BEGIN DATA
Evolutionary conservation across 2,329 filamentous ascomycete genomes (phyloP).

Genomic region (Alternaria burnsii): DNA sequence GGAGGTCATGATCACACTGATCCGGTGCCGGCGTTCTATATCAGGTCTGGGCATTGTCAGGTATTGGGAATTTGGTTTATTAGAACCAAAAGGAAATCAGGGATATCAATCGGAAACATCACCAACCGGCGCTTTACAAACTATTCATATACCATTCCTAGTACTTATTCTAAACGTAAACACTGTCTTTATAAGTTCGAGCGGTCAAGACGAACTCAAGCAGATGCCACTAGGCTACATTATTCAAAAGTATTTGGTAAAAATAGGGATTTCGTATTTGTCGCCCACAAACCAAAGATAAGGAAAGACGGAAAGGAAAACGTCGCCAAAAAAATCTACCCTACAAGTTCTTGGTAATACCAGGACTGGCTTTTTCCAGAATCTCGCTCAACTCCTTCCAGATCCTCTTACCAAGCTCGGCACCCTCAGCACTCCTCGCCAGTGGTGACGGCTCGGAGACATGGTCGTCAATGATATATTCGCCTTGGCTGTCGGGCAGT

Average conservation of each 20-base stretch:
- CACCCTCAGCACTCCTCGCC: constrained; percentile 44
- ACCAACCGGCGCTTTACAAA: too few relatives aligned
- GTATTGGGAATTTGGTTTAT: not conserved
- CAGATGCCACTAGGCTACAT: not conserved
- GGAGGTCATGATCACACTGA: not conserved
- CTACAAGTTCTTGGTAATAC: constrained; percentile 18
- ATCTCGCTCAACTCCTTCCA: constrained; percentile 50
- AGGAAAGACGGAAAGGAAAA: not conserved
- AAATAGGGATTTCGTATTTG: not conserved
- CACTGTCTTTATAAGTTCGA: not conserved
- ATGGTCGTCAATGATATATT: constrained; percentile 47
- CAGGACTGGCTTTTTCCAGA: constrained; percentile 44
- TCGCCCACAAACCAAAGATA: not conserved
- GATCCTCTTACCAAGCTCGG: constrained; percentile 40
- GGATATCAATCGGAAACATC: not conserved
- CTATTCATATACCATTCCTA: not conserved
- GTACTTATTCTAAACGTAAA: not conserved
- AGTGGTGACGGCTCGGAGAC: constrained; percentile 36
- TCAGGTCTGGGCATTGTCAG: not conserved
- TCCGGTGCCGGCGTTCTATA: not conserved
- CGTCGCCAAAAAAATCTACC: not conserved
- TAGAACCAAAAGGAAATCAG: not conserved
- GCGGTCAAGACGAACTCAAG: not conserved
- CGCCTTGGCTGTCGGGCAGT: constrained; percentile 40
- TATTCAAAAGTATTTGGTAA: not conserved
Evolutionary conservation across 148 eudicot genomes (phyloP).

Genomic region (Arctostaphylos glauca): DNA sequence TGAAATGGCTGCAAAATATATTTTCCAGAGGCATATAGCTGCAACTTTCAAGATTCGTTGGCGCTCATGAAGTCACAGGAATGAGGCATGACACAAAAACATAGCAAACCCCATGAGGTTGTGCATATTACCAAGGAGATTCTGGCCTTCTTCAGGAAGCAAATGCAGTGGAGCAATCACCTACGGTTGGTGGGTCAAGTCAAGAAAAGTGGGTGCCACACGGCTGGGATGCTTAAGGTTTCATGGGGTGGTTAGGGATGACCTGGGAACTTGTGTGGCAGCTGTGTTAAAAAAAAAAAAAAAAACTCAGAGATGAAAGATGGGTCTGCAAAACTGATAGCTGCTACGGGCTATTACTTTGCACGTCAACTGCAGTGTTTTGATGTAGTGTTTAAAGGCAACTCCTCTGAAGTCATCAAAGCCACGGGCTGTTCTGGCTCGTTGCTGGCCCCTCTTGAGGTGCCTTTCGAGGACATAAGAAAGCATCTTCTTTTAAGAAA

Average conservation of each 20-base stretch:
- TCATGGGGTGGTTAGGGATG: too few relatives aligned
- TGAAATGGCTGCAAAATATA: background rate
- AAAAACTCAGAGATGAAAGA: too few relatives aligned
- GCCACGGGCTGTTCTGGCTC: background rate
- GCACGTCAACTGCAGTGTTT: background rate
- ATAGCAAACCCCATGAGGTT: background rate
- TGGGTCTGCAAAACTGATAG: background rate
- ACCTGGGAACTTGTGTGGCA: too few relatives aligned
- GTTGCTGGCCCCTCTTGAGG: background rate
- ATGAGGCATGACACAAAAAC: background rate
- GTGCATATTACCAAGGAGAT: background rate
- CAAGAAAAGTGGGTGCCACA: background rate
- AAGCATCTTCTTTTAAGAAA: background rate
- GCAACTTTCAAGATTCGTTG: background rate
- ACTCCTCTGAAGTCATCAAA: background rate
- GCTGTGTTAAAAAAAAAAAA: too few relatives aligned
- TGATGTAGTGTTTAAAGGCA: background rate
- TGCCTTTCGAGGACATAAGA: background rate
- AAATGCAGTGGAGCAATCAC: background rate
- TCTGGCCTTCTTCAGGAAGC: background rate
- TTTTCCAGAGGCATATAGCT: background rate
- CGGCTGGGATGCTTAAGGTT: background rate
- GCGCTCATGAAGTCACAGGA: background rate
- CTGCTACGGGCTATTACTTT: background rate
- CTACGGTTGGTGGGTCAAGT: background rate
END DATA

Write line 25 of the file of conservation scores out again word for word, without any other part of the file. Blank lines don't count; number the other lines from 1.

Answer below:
- TAGAACCAAAAGGAAATCAG: not conserved